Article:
Last October President Bush vetoed the Civil Rights Act of 1990, pleasing conservatives with his denunciation of "the destructive force of quotas" he said it would introduce in the workplace.
The president's language and the veto itself were no coincidence -- at least that's what a prominent Washington public relations and lobbying firm wants a client to believe.
In a memo obtained by The Washington Post, the firm of Robinson, Lake, Lerer & Montgomery goes into extensive detail to describe how it orchestrated a campaign against the bill on behalf a group of business organizations known as the Fair Employment Coalition, shaped the debate over the bill and played a big role at one point in preventing the White House from signing it.
The memo goes on to argue that there is "much unfinished work" on the issue in the current session of Congress and suggests, not surprisingly, that Robinson, Lake is the firm to do it.
Among its accomplishments, the firm claims, is persuading such publications as The New Republic to write editorials against the bill. But if Martin Peretz, The New Republic's editor, was swayed by Robinson, Lake or the coalition, it was news to him. Peretz said he "had never even heard of" the firm or its client. Nor does the White House attribute any importance to the firm in developing the administration's position.
Even a spokesman for the coalition raised a question about Robinson, Lake's claims. "We had dubbed this as a quotas bill long before they came into the picture," said Nancy Fulco of the U.S. Chamber of Commerce, a member of the coalition. "But they did help sharpen the debate."
The memo, written by John Buckley, a Robinson, Lake senior vice president, suggests that in the world of lobbying and public relations, a little hype may sometimes be necessary to get and keep business. And it gives some insight into the kind of maneuvering -- effective or not -- surrounding a major piece of legislation like the civil rights bill.
A public relations firm with offices in New York and Washington, Robinson, Lake was founded in the early years of the Reagan administration by a group of businessmen and Republican Party operatives, including Linda Gosden Robinson, a transportation official in the Reagan administration, and Jim Lake, Reagan's press secretary in three presidential campaigns. Lake runs the Washington office.
At the time the group was hired, Buckley wrote, "Business had been so gun-shy the White House was saying privately that they simply could not sustain opposition to the bill, and therefore they probably were not going to even try."
But thanks to Robinson, Lake's efforts, the memo claimed, journalists and administration officials depicted the measure as one about quotas rather than civil rights. That distinction, the memo claimed, became the basis of attacks against the bill and was instrumental in Bush's decision to veto it.
When the group was hired last May, Bush was prepared to sign the bill, the memo said. But then Buckley and Lake, met with White House officials, and "let them know that we could be of assistance in helping shape arguments to support the president's opposition, and if necessary, eventual veto," according to the memo.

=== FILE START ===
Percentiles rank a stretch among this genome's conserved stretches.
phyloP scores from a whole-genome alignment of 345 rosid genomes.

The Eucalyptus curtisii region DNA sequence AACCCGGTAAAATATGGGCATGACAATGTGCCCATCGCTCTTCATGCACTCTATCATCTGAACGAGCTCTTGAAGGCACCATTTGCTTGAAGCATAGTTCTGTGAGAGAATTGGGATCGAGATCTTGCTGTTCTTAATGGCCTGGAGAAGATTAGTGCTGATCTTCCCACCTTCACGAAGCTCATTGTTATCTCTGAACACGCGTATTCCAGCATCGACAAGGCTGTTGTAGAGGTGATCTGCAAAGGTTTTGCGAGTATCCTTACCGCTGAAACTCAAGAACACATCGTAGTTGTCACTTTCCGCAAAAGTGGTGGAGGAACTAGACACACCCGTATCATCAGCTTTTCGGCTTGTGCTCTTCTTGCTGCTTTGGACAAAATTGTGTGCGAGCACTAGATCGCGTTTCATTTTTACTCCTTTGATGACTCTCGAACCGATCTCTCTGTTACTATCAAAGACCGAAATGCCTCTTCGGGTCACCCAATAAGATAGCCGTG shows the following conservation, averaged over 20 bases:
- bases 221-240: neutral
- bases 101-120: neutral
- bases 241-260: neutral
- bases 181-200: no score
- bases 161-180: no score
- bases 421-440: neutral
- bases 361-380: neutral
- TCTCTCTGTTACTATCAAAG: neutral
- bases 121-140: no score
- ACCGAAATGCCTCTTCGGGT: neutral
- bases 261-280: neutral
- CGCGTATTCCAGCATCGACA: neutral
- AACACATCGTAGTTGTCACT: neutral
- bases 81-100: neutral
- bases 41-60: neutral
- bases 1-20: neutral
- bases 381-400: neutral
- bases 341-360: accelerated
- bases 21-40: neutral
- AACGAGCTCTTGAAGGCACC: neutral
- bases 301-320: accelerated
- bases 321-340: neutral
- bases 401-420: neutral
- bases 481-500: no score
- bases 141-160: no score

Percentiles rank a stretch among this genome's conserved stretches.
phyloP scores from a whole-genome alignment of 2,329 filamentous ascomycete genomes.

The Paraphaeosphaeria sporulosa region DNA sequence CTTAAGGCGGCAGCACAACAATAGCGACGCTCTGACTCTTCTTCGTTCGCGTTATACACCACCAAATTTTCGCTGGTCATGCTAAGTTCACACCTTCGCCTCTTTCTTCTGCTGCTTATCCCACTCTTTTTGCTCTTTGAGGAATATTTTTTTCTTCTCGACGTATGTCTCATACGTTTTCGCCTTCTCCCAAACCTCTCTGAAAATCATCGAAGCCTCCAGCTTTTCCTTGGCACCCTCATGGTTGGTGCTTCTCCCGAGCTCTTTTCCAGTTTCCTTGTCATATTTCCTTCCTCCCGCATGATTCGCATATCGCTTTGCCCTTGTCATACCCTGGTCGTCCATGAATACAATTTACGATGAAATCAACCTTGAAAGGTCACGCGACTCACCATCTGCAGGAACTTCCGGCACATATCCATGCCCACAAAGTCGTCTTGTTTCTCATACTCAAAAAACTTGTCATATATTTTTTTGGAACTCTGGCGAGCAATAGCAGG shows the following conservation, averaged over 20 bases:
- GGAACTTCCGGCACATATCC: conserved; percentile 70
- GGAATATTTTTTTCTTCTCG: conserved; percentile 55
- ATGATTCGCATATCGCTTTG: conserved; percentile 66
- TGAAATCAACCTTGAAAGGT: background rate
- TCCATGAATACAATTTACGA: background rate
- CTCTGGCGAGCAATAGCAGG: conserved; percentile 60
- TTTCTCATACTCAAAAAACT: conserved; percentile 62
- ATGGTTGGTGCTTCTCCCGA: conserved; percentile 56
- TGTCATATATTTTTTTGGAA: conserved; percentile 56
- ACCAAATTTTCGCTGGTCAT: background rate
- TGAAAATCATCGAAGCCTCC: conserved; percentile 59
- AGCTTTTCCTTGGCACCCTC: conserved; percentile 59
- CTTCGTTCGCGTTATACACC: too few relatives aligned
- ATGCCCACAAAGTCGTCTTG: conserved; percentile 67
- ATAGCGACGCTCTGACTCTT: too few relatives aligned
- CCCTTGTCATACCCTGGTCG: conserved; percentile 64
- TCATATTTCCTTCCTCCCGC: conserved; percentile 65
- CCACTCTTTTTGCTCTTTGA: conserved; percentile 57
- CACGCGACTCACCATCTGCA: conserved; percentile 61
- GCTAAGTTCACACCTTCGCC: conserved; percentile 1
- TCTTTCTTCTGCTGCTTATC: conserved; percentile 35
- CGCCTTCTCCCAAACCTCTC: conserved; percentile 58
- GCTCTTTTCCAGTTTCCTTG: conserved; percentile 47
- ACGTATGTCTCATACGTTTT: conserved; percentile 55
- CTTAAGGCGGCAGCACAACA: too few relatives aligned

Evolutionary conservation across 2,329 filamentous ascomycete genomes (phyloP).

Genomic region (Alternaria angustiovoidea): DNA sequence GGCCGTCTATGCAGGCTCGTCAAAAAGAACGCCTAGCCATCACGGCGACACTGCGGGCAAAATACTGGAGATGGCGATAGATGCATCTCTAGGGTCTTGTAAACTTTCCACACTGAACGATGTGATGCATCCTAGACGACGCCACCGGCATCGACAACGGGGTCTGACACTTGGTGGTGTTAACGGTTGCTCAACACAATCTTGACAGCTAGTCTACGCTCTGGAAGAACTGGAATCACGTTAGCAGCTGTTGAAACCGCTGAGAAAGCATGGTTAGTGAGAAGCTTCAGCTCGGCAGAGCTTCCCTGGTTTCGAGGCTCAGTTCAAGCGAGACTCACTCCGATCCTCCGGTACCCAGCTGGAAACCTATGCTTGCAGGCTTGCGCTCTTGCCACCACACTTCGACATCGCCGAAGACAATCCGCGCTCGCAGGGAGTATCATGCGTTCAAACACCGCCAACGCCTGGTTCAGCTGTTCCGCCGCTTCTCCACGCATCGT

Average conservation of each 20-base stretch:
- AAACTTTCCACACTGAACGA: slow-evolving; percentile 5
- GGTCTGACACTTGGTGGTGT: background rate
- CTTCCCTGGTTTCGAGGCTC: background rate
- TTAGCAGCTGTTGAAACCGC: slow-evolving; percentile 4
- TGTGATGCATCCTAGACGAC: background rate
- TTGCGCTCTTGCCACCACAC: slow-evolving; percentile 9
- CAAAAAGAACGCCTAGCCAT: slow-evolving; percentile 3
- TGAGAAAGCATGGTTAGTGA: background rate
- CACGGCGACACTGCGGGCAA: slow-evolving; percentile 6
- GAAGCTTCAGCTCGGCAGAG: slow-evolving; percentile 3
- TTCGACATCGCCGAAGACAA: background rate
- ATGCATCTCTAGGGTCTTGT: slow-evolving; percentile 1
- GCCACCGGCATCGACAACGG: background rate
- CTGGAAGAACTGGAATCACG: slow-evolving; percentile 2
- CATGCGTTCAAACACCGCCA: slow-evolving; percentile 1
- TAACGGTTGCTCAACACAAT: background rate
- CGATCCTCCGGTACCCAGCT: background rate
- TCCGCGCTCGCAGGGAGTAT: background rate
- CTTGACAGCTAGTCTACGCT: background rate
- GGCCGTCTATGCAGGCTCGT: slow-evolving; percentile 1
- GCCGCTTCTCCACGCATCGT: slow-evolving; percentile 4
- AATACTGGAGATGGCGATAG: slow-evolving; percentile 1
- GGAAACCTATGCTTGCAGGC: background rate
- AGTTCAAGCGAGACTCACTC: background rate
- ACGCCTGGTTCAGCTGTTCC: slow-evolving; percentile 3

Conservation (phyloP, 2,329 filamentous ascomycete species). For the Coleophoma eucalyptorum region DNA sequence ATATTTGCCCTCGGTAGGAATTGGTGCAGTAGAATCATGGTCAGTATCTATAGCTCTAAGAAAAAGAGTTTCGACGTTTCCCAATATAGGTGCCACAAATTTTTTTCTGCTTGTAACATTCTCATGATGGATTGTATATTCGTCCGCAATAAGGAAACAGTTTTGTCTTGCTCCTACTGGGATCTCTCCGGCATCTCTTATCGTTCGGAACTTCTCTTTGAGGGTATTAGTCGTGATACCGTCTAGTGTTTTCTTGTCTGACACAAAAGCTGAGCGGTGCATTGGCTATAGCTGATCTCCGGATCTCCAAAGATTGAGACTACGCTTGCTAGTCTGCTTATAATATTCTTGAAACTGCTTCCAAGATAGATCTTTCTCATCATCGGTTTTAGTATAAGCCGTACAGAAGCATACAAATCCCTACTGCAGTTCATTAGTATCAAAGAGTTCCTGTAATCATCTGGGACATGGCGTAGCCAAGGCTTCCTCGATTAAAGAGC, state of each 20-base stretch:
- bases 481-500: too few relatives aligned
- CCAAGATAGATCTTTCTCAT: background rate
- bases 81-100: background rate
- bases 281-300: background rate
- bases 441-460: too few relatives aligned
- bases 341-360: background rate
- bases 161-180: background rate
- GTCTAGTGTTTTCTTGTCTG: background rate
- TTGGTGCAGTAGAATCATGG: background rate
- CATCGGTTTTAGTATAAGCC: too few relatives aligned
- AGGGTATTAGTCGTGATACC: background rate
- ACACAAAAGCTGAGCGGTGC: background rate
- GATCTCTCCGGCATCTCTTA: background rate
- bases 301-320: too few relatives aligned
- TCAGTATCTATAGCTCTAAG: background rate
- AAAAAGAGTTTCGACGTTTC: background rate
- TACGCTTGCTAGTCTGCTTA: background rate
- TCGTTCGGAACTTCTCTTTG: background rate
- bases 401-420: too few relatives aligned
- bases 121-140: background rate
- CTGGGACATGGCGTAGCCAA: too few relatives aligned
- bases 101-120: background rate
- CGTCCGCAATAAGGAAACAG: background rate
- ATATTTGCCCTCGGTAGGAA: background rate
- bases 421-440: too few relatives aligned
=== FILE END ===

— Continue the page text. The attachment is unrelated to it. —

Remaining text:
"We were encouraged to help shape the intellectual and political environment to prevent the bill's passage, and failing that, to make better understood the president's reasons for vetoing it," the memo said.
While leaders of the coalition did meet with White House officials several times to discuss the bill, Buckley acknowledged in a recent interview that the meetings were not held at the group's initiative, but at the request of the White House.
A White House spokesman said that members of the coalition "made their views on the civil rights issue clear to the administration," but added that "we have no way of assessing what their influence was on the debate or the president's feelings on the bill. We were meeting with a lot of groups, and it's hard to sift out the importance of just one."
A critical part of its strategy, according to Robinson, Lake, was encouraging stories in the news media that were damaging to the bill and leaking details about negotiations over it that forced Bush to retreat from a potential compromise.
"We worked with the White House," the memo said, "but when negotiators strayed too far we let reporters know it, which at least on one occasion resulted in staving off a potentially devastating administration retreat," the memo said.
Handling the media was clearly a time-consuming task.
"We drafted over a dozen op-ed pieces, helped arrange for people to sign them, and attempted to have them published in both national and local newspapers," the memo said. "We had key editorialists and columnists from such disparate publications as The New Republic and the Wall Street Journal relying on the Fair Employment Coalition for analyses of whatever compromise language was put forward by the bill's proponents."
L. Gordon Crovits, the Journal's deputy editorial page editor, said he was not influenced by Robinson, Lake or its client. "We make up our own minds on editorial positions we take," he said. "We have written editorials against quotas for the past 20 years."
Civil rights groups that supported the bill were sharply critical of the tactics employed by Robinson, Lake as described in the memo. "They distorted the issue by casting it in terms of one single emotional issue," said Melanne Verveer of People For the American Way.
But Buckley defended his firm's approach. "It was our job to see that business's voice was heard on this issue," he said. "And I must say we were very successful."